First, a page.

Robotics has always been part of my everyday life. For years I coached my daughter’s robotics team, and I have been fascinated with science, technology and coding since I was a child. My parents encouraged my interests and enrolled me in computer classes and I got my first Apple IIGS when I was in 4th grade. But while it was such an important and normal part of my life, I recognized that it was not as accessible to my students at Slater Elementary, where I have worked since 2014.
When leaders at Slater asked if I wanted to start the school’s first robotics team in 2014, I was excited. I had volunteered for many years on teams for my children, but now I finally had the opportunity to do the same for my students. As the school’s special education teacher at the time, I recruited several students to be on the inaugural team. I joined forces with Mrs. Markii Jacobs, Slater’s gifted teacher, who found two unused robots in the gifted warehouse and recruited several gifted students to be on the team.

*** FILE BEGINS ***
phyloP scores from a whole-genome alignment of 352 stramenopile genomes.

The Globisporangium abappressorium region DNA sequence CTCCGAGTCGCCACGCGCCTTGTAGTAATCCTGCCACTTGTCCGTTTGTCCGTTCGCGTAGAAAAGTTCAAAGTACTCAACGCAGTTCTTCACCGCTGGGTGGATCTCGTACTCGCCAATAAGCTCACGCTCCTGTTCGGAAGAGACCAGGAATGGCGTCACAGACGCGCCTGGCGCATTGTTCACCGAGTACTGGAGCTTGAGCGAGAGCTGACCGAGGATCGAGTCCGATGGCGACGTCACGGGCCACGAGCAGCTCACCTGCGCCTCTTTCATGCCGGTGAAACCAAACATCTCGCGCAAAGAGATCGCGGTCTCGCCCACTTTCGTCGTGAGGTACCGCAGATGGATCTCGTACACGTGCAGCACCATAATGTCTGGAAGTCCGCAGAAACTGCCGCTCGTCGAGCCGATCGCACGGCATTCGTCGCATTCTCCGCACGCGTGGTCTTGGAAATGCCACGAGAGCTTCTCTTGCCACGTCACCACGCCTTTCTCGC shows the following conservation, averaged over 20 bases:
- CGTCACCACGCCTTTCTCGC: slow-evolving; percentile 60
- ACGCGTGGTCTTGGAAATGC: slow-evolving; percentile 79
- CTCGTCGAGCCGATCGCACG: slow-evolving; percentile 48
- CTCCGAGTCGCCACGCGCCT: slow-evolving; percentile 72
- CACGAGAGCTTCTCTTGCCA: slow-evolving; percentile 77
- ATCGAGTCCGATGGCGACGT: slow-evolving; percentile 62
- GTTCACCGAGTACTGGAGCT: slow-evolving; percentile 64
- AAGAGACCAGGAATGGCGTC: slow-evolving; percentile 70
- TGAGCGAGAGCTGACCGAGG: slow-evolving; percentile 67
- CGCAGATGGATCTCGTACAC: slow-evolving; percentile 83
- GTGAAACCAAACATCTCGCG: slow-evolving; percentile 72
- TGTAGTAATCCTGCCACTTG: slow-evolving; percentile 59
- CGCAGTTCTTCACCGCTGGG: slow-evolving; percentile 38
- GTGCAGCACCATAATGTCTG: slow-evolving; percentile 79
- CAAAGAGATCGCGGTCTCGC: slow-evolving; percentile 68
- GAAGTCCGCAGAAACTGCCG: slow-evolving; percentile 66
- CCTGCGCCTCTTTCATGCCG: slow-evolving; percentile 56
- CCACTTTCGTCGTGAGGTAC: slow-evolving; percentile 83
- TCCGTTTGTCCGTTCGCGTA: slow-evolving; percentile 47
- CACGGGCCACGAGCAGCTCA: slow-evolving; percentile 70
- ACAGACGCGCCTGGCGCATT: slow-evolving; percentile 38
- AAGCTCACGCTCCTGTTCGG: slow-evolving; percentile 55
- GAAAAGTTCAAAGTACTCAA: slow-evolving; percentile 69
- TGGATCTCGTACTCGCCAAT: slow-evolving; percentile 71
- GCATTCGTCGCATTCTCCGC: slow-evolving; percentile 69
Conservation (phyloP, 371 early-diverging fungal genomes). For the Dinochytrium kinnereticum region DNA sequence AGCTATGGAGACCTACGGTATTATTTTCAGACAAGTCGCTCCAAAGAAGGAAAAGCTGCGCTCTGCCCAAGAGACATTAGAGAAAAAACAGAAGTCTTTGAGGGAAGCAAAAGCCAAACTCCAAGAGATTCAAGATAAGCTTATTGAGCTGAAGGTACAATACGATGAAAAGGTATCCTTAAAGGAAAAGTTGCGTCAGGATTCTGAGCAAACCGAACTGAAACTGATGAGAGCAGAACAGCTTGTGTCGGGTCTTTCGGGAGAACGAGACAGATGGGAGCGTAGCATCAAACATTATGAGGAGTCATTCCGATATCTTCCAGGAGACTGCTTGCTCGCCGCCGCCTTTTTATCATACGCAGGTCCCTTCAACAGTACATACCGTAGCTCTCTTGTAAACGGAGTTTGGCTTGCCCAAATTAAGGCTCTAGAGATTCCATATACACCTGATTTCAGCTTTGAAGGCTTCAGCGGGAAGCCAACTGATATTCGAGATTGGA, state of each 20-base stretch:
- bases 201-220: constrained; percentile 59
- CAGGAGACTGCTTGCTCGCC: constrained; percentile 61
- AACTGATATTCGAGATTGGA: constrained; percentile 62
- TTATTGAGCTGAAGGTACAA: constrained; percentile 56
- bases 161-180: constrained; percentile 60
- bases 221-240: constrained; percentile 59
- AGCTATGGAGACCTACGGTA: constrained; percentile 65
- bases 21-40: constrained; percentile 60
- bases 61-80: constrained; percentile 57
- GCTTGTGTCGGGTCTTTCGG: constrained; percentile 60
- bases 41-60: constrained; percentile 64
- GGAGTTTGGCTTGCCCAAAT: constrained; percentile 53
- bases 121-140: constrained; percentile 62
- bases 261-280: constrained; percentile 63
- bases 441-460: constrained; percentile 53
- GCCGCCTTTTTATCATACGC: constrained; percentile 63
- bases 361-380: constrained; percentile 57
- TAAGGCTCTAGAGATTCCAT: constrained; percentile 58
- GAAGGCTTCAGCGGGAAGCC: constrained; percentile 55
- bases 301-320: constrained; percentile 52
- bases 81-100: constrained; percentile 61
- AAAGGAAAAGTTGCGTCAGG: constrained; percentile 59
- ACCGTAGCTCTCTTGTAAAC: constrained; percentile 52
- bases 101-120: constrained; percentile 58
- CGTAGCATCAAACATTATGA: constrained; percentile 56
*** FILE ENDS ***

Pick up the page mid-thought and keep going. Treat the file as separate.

And that’s who made up Slater’s first-ever robotics team: a diverse group of students with gifted and special needs and two women dedicated to teaching our students about robots.
For several days each week, we stayed after school learning about building and programming robots, teambuilding, and core values. Our scholars faced challenges at home and did not always have financial or emotional support. Most of the students on our team were only able to participate because one of the teachers drove or picked them up, fed them dinner, or covered their fees. Our gifted students learned patience working with special needs students. Likewise, our special needs students showed grit in order to keep up with the highflyers.